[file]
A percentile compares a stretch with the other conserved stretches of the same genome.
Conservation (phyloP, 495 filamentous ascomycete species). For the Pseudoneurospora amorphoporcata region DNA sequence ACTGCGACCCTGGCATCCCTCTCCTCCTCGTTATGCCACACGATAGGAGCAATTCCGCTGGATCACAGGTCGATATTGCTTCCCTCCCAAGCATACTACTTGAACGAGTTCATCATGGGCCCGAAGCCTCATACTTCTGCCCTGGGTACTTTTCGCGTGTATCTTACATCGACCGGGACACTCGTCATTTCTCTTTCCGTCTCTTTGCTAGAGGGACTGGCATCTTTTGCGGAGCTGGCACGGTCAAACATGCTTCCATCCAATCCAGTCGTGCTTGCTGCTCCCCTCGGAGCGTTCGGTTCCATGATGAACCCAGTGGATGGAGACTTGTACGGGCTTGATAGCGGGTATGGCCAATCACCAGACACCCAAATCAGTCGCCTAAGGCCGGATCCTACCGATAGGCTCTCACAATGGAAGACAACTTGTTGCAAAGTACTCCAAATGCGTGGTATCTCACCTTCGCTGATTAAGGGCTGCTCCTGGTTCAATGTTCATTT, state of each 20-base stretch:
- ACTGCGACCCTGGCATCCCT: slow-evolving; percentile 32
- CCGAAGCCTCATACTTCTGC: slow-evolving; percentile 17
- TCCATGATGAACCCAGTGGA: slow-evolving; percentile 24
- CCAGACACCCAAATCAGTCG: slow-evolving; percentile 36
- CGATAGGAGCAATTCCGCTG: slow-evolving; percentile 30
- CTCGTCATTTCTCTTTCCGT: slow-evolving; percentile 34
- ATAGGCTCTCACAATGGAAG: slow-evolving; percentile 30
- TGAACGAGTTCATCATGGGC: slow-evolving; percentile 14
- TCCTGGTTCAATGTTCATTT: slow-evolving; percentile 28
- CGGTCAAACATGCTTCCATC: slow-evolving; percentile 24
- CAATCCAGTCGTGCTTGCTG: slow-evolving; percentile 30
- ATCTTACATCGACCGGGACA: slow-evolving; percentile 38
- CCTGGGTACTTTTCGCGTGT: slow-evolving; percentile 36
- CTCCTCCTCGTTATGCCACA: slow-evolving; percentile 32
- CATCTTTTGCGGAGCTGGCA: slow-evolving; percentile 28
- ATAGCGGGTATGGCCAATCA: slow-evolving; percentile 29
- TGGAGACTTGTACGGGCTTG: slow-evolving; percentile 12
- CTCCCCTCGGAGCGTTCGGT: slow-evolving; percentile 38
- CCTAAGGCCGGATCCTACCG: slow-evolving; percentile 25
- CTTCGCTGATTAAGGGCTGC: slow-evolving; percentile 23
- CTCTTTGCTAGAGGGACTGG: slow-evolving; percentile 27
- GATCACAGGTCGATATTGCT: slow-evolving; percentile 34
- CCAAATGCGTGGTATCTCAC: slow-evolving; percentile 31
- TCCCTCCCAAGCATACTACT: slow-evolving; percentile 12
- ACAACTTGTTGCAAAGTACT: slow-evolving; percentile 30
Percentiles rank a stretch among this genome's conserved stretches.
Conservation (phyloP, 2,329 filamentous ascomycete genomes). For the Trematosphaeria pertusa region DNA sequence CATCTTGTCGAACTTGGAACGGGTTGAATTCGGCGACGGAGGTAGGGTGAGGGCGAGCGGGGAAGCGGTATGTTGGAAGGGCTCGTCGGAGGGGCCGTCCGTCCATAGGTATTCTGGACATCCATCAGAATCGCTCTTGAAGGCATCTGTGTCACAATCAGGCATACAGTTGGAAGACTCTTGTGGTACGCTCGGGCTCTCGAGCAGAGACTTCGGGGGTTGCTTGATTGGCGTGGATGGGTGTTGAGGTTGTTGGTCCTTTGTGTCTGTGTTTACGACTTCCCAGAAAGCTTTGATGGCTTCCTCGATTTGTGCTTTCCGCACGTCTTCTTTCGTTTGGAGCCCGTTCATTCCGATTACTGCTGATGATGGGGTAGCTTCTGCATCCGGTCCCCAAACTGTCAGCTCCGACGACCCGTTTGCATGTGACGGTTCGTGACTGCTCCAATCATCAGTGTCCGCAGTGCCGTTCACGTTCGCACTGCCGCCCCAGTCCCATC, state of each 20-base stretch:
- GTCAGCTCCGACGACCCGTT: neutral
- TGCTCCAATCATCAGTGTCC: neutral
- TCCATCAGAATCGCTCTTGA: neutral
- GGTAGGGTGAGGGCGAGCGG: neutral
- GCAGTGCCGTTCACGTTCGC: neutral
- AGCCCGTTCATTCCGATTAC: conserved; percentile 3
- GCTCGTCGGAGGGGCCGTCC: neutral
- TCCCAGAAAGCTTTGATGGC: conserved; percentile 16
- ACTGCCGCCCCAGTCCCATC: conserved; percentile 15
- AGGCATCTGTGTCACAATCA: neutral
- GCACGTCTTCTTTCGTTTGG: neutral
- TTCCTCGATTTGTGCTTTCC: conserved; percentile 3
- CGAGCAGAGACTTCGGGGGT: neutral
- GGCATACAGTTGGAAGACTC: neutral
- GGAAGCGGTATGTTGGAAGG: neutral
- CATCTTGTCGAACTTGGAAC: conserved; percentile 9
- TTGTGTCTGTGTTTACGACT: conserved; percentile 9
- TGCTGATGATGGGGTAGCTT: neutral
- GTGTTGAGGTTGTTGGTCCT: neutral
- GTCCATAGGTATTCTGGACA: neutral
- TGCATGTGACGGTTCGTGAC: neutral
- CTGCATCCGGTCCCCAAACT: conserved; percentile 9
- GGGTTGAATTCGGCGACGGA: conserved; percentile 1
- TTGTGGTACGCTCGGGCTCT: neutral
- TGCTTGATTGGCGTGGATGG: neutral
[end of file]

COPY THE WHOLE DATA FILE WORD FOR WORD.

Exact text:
A percentile compares a stretch with the other conserved stretches of the same genome.
Conservation (phyloP, 495 filamentous ascomycete species). For the Pseudoneurospora amorphoporcata region DNA sequence ACTGCGACCCTGGCATCCCTCTCCTCCTCGTTATGCCACACGATAGGAGCAATTCCGCTGGATCACAGGTCGATATTGCTTCCCTCCCAAGCATACTACTTGAACGAGTTCATCATGGGCCCGAAGCCTCATACTTCTGCCCTGGGTACTTTTCGCGTGTATCTTACATCGACCGGGACACTCGTCATTTCTCTTTCCGTCTCTTTGCTAGAGGGACTGGCATCTTTTGCGGAGCTGGCACGGTCAAACATGCTTCCATCCAATCCAGTCGTGCTTGCTGCTCCCCTCGGAGCGTTCGGTTCCATGATGAACCCAGTGGATGGAGACTTGTACGGGCTTGATAGCGGGTATGGCCAATCACCAGACACCCAAATCAGTCGCCTAAGGCCGGATCCTACCGATAGGCTCTCACAATGGAAGACAACTTGTTGCAAAGTACTCCAAATGCGTGGTATCTCACCTTCGCTGATTAAGGGCTGCTCCTGGTTCAATGTTCATTT, state of each 20-base stretch:
- ACTGCGACCCTGGCATCCCT: slow-evolving; percentile 32
- CCGAAGCCTCATACTTCTGC: slow-evolving; percentile 17
- TCCATGATGAACCCAGTGGA: slow-evolving; percentile 24
- CCAGACACCCAAATCAGTCG: slow-evolving; percentile 36
- CGATAGGAGCAATTCCGCTG: slow-evolving; percentile 30
- CTCGTCATTTCTCTTTCCGT: slow-evolving; percentile 34
- ATAGGCTCTCACAATGGAAG: slow-evolving; percentile 30
- TGAACGAGTTCATCATGGGC: slow-evolving; percentile 14
- TCCTGGTTCAATGTTCATTT: slow-evolving; percentile 28
- CGGTCAAACATGCTTCCATC: slow-evolving; percentile 24
- CAATCCAGTCGTGCTTGCTG: slow-evolving; percentile 30
- ATCTTACATCGACCGGGACA: slow-evolving; percentile 38
- CCTGGGTACTTTTCGCGTGT: slow-evolving; percentile 36
- CTCCTCCTCGTTATGCCACA: slow-evolving; percentile 32
- CATCTTTTGCGGAGCTGGCA: slow-evolving; percentile 28
- ATAGCGGGTATGGCCAATCA: slow-evolving; percentile 29
- TGGAGACTTGTACGGGCTTG: slow-evolving; percentile 12
- CTCCCCTCGGAGCGTTCGGT: slow-evolving; percentile 38
- CCTAAGGCCGGATCCTACCG: slow-evolving; percentile 25
- CTTCGCTGATTAAGGGCTGC: slow-evolving; percentile 23
- CTCTTTGCTAGAGGGACTGG: slow-evolving; percentile 27
- GATCACAGGTCGATATTGCT: slow-evolving; percentile 34
- CCAAATGCGTGGTATCTCAC: slow-evolving; percentile 31
- TCCCTCCCAAGCATACTACT: slow-evolving; percentile 12
- ACAACTTGTTGCAAAGTACT: slow-evolving; percentile 30
Percentiles rank a stretch among this genome's conserved stretches.
Conservation (phyloP, 2,329 filamentous ascomycete genomes). For the Trematosphaeria pertusa region DNA sequence CATCTTGTCGAACTTGGAACGGGTTGAATTCGGCGACGGAGGTAGGGTGAGGGCGAGCGGGGAAGCGGTATGTTGGAAGGGCTCGTCGGAGGGGCCGTCCGTCCATAGGTATTCTGGACATCCATCAGAATCGCTCTTGAAGGCATCTGTGTCACAATCAGGCATACAGTTGGAAGACTCTTGTGGTACGCTCGGGCTCTCGAGCAGAGACTTCGGGGGTTGCTTGATTGGCGTGGATGGGTGTTGAGGTTGTTGGTCCTTTGTGTCTGTGTTTACGACTTCCCAGAAAGCTTTGATGGCTTCCTCGATTTGTGCTTTCCGCACGTCTTCTTTCGTTTGGAGCCCGTTCATTCCGATTACTGCTGATGATGGGGTAGCTTCTGCATCCGGTCCCCAAACTGTCAGCTCCGACGACCCGTTTGCATGTGACGGTTCGTGACTGCTCCAATCATCAGTGTCCGCAGTGCCGTTCACGTTCGCACTGCCGCCCCAGTCCCATC, state of each 20-base stretch:
- GTCAGCTCCGACGACCCGTT: neutral
- TGCTCCAATCATCAGTGTCC: neutral
- TCCATCAGAATCGCTCTTGA: neutral
- GGTAGGGTGAGGGCGAGCGG: neutral
- GCAGTGCCGTTCACGTTCGC: neutral
- AGCCCGTTCATTCCGATTAC: conserved; percentile 3
- GCTCGTCGGAGGGGCCGTCC: neutral
- TCCCAGAAAGCTTTGATGGC: conserved; percentile 16
- ACTGCCGCCCCAGTCCCATC: conserved; percentile 15
- AGGCATCTGTGTCACAATCA: neutral
- GCACGTCTTCTTTCGTTTGG: neutral
- TTCCTCGATTTGTGCTTTCC: conserved; percentile 3
- CGAGCAGAGACTTCGGGGGT: neutral
- GGCATACAGTTGGAAGACTC: neutral
- GGAAGCGGTATGTTGGAAGG: neutral
- CATCTTGTCGAACTTGGAAC: conserved; percentile 9
- TTGTGTCTGTGTTTACGACT: conserved; percentile 9
- TGCTGATGATGGGGTAGCTT: neutral
- GTGTTGAGGTTGTTGGTCCT: neutral
- GTCCATAGGTATTCTGGACA: neutral
- TGCATGTGACGGTTCGTGAC: neutral
- CTGCATCCGGTCCCCAAACT: conserved; percentile 9
- GGGTTGAATTCGGCGACGGA: conserved; percentile 1
- TTGTGGTACGCTCGGGCTCT: neutral
- TGCTTGATTGGCGTGGATGG: neutral